The golf swing mechanics are a complicated set of movements that require great coordination of the upper body, lower body, arms, and head.
Although the driver and fairway woods have the longest shafts making them extremely difficult to master, the long irons are equally as difficult due to the smaller clubhead and impact areas on the clubface.
Woods have a larger head with weight distributed towards the back of the head, thus increasing the forgiveness and making it easier to get airborne.
To become a good golfer, it is crucial to understand how the long irons are designed to operate and how to hit long irons.
The technique differs from medium and short irons as the longer shafts require a flatter swing and thus add complexity to the swing mechanics.
How To Hit Your Long Irons Like A Pro
What is a Long Iron?
Long irons are generally defined as irons ranging from a 1-iron to a 4-iron and sometimes golfers include the 5-iron in the definition as it sits on the cusp between a long iron and a mid-iron.
A 1-iron has become near-extinct and will seldomly be found in the bag of an amateur golfer. Many manufacturers have driving irons available that come in a similar loft to a 2-iron. These are difficult to hit, and amateur golfers prefer to replace them with a #5 or #7 fairway wood.
3-irons were commonplace in most off-the-shelf sets but are found less frequently as part of the full set. It is often replaced by a #3 hybrid that can be acquired separately. This serves as an additional income stream for manufacturers.
Supplying a #4-iron and a #5-iron is still common practice in off-the-shelf packages, although it is highly recommended for high handicap golfers and beginners to replace these with hybrids.
A feature of long irons is that they generally have a flatter trajectory producing more distance than mid-to-short irons. Although hybrids of similar loft produce more distance than irons typically, they lack the control that an iron offer.
Setting Up For a Long Iron Shot
Ball positioning plays a great role in the result of the swing as it dictates where the impact zone is and the opposition of the clubface at impact.
Incorrect ball positioning could send a golfer on a wild goose chase searching for problems in their swing mechanics that do not exist.
Positioning the ball correctly enables the golfer to produce maximum compaction and control over the ball flight. Each club has a slightly different position depending on the swing path and impact zone.
Drivers require impact to occur on the upward path of the swing. Short irons and wedges need a steeper swing and move the impact zone backward; hence the ball positioning differs considerably between the driver and a sand wedge.
Ball position is not as straightforward as it may sound, as cognizance must be taken of the position relative to the feet, body, and shaft. The golf ball position will also have an impact on the ability to hit a draw or a fade.
The position of the golf ball is neglected by many golfers, yet once mastered enables them to show rapid improvement and lower their handicap. Furthermore, the swing path changes according to the positioning of the golf ball in the stance. The farther back the ball is in the stance, the steeper the angle of attack will be.
The stance at address is dictated by the positioning of the golf ball. For increased stability at relatively high swing speed, longer irons and woods require a wider stance than a wedge.
As mentioned at the beginning of this article, golf swing mechanics are extremely complicated, and several factors play a significant role in producing long and accurate shots. Whether it be from the tee or a chip shot around the green.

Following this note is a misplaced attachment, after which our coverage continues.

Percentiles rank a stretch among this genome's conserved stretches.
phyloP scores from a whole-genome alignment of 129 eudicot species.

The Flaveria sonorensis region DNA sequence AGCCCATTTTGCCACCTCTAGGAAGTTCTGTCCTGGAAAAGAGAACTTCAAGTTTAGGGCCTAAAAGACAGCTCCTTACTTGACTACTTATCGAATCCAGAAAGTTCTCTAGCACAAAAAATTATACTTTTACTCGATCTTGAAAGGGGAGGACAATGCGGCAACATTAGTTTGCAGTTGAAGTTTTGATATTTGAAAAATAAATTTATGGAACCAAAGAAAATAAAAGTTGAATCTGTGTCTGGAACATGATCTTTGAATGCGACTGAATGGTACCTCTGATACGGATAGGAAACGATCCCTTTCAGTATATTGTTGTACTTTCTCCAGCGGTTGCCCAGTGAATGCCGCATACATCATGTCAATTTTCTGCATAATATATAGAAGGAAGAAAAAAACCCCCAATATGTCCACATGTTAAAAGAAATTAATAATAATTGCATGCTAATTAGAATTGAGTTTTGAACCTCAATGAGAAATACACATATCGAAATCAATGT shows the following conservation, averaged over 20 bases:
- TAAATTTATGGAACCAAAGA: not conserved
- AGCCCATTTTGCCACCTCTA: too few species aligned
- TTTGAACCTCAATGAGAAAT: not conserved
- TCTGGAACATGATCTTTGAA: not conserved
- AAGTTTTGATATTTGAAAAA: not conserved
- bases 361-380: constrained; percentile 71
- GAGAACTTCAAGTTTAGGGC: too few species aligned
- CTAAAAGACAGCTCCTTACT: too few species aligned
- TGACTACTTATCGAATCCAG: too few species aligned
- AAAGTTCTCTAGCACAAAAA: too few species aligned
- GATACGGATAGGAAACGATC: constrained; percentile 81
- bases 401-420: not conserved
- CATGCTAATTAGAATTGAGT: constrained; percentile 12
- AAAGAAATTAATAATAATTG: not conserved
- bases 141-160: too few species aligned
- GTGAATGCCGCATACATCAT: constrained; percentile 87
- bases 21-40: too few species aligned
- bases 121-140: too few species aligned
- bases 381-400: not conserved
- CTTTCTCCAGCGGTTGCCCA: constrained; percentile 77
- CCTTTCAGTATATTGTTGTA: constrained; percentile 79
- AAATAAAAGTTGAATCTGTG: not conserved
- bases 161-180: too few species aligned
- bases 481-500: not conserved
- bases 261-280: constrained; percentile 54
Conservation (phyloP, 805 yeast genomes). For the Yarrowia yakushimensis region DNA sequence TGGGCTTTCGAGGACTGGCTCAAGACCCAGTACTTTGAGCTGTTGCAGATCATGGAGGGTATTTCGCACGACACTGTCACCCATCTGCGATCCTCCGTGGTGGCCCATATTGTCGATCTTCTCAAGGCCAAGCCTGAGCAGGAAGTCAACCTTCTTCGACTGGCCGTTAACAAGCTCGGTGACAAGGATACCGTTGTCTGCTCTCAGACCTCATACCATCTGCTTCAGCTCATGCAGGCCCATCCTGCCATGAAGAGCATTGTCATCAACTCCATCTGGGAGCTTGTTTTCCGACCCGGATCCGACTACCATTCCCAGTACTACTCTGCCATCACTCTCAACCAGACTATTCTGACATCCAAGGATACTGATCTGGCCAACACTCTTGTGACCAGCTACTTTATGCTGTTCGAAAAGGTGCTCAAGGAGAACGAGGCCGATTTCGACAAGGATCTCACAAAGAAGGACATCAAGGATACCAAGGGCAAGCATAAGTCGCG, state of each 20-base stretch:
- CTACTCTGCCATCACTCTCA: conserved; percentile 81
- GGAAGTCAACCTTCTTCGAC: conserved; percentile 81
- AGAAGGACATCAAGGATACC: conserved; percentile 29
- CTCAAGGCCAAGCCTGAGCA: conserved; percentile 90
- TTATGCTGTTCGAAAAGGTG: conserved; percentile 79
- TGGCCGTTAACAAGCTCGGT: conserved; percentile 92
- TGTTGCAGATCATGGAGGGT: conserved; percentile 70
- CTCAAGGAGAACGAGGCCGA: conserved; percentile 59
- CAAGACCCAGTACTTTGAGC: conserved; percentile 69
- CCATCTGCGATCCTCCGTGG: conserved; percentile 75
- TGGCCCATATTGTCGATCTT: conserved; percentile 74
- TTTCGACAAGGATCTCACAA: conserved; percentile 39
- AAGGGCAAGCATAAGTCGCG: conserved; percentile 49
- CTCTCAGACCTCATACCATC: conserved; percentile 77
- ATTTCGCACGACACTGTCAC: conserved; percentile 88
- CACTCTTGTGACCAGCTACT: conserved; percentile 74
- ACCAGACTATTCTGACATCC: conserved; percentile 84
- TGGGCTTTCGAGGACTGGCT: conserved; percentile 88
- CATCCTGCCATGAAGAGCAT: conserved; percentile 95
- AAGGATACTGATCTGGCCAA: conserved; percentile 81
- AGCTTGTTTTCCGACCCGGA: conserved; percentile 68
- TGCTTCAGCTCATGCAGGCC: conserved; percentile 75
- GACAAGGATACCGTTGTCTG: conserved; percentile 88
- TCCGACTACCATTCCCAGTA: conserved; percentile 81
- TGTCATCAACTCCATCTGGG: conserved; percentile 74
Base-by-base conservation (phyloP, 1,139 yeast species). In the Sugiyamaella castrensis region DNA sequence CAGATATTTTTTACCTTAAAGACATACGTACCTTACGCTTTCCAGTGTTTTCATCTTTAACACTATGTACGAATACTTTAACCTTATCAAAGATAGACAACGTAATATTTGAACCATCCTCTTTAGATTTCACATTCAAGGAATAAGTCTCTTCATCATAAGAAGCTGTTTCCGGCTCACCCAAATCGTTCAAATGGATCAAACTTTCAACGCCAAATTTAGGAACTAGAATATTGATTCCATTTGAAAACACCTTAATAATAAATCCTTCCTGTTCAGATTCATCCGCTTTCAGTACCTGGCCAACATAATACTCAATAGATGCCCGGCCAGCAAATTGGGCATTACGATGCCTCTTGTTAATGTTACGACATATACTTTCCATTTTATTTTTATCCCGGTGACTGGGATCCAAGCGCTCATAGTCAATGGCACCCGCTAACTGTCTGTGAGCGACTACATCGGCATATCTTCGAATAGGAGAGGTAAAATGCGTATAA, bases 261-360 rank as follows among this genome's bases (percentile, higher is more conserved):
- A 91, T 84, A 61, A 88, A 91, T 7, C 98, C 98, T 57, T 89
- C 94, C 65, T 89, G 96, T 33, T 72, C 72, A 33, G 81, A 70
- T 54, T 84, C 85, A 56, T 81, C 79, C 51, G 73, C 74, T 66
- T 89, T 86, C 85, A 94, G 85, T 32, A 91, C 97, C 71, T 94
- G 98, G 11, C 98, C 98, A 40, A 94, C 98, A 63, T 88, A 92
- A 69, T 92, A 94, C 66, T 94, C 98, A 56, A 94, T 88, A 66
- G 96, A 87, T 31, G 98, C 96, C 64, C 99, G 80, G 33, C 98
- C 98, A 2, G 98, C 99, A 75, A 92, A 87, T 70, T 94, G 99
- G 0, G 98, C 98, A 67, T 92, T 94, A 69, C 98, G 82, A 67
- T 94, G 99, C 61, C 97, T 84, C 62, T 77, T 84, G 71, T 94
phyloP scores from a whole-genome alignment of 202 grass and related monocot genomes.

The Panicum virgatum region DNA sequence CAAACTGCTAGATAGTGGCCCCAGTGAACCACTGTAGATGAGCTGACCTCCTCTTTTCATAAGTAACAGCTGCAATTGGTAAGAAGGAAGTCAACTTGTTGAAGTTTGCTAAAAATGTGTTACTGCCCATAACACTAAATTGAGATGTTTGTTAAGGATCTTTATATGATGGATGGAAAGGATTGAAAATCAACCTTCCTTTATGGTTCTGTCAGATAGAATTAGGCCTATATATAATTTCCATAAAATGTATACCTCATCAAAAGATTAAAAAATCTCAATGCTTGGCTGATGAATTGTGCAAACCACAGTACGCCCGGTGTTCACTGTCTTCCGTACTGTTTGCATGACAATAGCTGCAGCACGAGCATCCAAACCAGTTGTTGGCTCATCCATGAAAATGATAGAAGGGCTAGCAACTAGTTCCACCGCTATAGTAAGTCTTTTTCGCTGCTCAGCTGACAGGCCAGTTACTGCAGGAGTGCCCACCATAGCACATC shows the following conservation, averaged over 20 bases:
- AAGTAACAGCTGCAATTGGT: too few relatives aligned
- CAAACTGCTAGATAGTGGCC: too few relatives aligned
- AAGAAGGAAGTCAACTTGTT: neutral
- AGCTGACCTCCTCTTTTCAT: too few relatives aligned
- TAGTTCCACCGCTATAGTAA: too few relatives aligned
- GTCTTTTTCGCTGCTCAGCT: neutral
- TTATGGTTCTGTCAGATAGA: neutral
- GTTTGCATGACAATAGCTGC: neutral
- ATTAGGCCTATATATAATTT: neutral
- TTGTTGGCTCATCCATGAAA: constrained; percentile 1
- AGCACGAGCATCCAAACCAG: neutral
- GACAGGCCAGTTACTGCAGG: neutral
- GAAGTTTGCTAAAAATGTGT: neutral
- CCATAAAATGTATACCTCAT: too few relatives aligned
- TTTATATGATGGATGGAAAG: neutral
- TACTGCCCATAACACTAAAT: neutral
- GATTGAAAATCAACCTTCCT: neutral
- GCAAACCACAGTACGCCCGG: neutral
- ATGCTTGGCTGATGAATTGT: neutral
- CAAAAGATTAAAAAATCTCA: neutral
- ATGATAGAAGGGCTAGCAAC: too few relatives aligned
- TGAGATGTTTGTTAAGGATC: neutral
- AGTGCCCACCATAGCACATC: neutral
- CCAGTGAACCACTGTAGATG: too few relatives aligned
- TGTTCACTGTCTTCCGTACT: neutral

Equipment configuration, purchasing new equipment, posture, swing mechanics, or ball position could be the cause of bad shots. Identifying the culprit may take some careful scrutiny. Fortunately, some indicators can highlight whether ball position is the root cause of poor shots. The indicators that are discussed below may be caused by other factors; they are indicators to evaluate ball position.
Hitting Behind The Ball
Long irons require the swing to sweep the ball off the turf at the bottom of the swing arc and maybe take a small divot. Hitting behind the ball may be a result of the ball being placed too far forward in the stance and the swing bottoming out before getting to the golf ball.
If the ball position is correct, this may be as a result of the golfer not transferring weight to the front foot on the downswing, thus leaving the bottom of the arc behind the golf ball.
Incorrect ball position can result in a steep attack angle or the golfer stretching to get to the golf ball. Either of these will result in poor contact with long irons.
Placing the ball too far away from the body could result in impact towards the toe of the clubface while placing the golf ball too close to the body could result in heel impact or even worse, the dreaded shank. Sorry, but it had to be mentioned by name.
Golf ball positioned too far forward in the stance generally results in golfers taking an open stance at address and impact is made while the clubface is moving from out-to-in thus pulling the ball.
Positioning the ball too far to the back of the stance generally results in a close stance and impact occurring while the swing path is in-to-out, thus increasing the chance of the golfer pushing the ball.
Calibrating The Golf Ball Position For Long Irons
There are some magnificent aids on the market in teaching ball positioning, but they can be calculated without the use of these aids. Although the ball position may vary only slightly between clubs, it is important to identify the differences for any chance of improving.
Golf Ball Position Relative To Feet
Long irons will not require log divots to be taken as the impact is expected to be ever so slightly before the bottom of a flat arc. This requires a swing that is not quite as steep as that of a short iron.